I’m Tired of Being “One out of X”

My sister, who I haven’t seen for about six years, is visiting this summer with her kids from overseas. They live in the Middle East and her oldest daughter is in her tweens. My sister asked that I order a swimsuit that they picked out on-line that consisted of a rash guard and board shorts. Conservative, but not nearly as conservative as the one she packed with her.

I ordered the suit and then in a bone-head move that could only be contributed to being the daughter of a woman who is slipping swiftly and surely into senility, I’ve lost the shopping bag with the suit in it.

I KNOW, RIGHT?!!

I offered to take her shopping so we could find something else, but I was reminded it had to go to “here and here!” or else she’d have to wear the traditional swimsuit. My niece was rolling her eyes and giving me the neck-slashing signal behind her mother’s back, a “no way in hell am I wearing that!” move. I told her that she won’t feel too out-of-place. My swimsuit also went to “here and here!” on me, “because I can no longer be in the sun,” and Sparring Partner, hitch-hiking on the conversation corrected, “no, you don’t want to be in the sun.”

With guests in the house, I could only change the subject. But now I’m rerunning what he said in my mind and getting angry. Does he not realize I had skin cancer? Does he not realize that I will probably get it again, only sooner with sun exposure?? Does he not realize that after 40 years of exposing myself to the sun’s rays, I have to hope that I can spend the next 40 avoiding them?!

For the past several years, I’ve been dealing with shit statistics: “Infertility affects 1 in 6 couples,” and now I have this to contend with, “Malignant Melanoma kills 1 in 7 diagnosed with the cancer.” It was hard enough explaining to him how I felt being part of the first group. Am I going to be beating my head against a brick wall on the second one?

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11 thoughts on “I’m Tired of Being “One out of X””

  1. You changed the subject? You are much, much nicer than I am, because I would have given him a big old malignant melanoma re-education session. At the top of my lungs. I’m so classy.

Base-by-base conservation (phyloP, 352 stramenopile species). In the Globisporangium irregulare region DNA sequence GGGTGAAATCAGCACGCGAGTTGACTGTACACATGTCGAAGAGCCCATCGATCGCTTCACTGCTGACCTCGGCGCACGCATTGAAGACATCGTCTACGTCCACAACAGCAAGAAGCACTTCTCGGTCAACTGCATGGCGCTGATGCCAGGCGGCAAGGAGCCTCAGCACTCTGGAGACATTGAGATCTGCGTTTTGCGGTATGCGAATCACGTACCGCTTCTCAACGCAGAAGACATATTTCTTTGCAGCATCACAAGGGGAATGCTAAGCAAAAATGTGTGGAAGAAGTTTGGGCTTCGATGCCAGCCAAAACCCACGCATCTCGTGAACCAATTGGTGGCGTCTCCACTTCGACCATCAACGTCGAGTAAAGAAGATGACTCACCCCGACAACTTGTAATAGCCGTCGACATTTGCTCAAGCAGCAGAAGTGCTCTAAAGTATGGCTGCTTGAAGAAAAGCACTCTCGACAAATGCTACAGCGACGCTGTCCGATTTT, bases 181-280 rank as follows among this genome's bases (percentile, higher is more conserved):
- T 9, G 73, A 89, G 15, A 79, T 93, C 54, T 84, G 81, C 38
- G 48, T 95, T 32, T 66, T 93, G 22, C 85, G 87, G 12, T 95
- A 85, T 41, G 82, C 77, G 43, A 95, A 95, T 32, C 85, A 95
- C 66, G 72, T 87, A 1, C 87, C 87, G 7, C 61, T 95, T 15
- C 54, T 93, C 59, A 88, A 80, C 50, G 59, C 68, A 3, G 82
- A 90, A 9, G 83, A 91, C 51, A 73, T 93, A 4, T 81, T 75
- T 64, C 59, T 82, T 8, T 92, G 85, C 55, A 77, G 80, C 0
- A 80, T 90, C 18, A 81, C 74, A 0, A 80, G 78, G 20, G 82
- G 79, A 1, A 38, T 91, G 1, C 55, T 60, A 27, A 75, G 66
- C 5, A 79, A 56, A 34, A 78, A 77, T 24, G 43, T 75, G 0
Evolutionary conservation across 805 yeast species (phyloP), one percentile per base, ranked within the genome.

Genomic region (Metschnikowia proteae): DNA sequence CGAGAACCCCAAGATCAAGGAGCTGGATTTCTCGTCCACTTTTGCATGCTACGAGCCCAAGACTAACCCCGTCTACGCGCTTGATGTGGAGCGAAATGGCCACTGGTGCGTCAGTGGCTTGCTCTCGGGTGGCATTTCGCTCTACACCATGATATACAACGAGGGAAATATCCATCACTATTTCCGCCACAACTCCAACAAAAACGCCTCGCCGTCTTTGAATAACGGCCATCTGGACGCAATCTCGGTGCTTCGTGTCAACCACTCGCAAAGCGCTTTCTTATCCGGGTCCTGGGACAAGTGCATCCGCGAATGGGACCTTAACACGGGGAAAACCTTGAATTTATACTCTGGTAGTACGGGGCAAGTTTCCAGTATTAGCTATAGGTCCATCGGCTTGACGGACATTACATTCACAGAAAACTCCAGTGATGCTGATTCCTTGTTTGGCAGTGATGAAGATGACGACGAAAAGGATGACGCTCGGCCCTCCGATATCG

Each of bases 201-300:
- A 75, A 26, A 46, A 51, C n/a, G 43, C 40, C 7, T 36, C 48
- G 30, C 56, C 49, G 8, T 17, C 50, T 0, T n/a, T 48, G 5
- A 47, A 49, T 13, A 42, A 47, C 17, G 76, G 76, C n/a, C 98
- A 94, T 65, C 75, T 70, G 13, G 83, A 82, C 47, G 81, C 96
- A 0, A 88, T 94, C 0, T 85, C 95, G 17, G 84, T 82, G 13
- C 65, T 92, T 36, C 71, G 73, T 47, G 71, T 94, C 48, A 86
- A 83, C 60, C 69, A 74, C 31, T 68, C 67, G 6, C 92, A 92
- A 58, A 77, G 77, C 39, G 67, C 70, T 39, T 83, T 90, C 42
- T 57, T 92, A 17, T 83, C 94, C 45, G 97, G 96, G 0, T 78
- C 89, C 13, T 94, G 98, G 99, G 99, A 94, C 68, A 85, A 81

My husband laughed when I told him that he should really stop trying to enrage me, since, at this point in my life, it could lead to a heart attack or stroke. I wasn’t kidding. He harps on my diet and weight gain, and sitting on my ass, but doesn’t extrapolate to the naturally following consequences.

  2. Sorry he’s being a douche… we all love you and are totally listening when you talk and hearing your every word and not at all sticking our heads in the …. oh wait… what is that? Something shiney…. Kidding… really….

    {{Hugs}} to you!! Hope you were able to find a good swim suit for your neice.

  3. UGH! Awful! You CAN’T be in the sun. I am sure you want to. I do hate that you have to deal with these kinds of statistics and scary stuff. You deserve sympathy not ignorance.

  4. I’m with Katrina on this – they don’t want to know stuff sometimes. My husband has a hard time “remembering” that I struggle with depression and anxiety on a daily basis. I swear if I hear ‘snap out of it’ one more time… I hope you guys found a suitable outfit for her to swim in!

  5. I would agree that there is some form of avoidance going on, as the other posters have said. Maybe, and this is a total guess here, because it didn’t happen to him directly it hasn’t sunk in. You would think that after so many years of being married it would become second nature: what happens to one happens to both, but that doesn’t seem to be the case.
    Hope your visit with your sister/family is fun!

  6. I don’t think he does see it that way, probably because he doesn’t want to. He knows full well that you had malignant melanoma but doesn’t want to admit that it could happen again—after all, the stats are scary and who wants to think about something so scary happening to the person they love? My FIL has had several very small melanomas removed, as well as had prostate cancer (also removed surgically), and yet when I mention to J that I worry about his dad’s health, he brushes it off like nothing has ever happened.

    I think you and I are similar—we’d rather be proactive about things (avoiding sun, body scans, etc.) but our men are prone to stick their heads in the sand, their fingers in their ears, and say “La la la” rather than face up to something like that.

  7. I honestly think men just don’t want to know stuff. Its much happier and safer place for them with their heads buried in the sand and leaving the rest to us. If they had to bear the weight of the worry, the fears, the testing, the procedures, the risks, and the consequences for either infertility or cancer, I think they would explode. I don’t speak man or I would help you phrase so he could understand the gravity of it.

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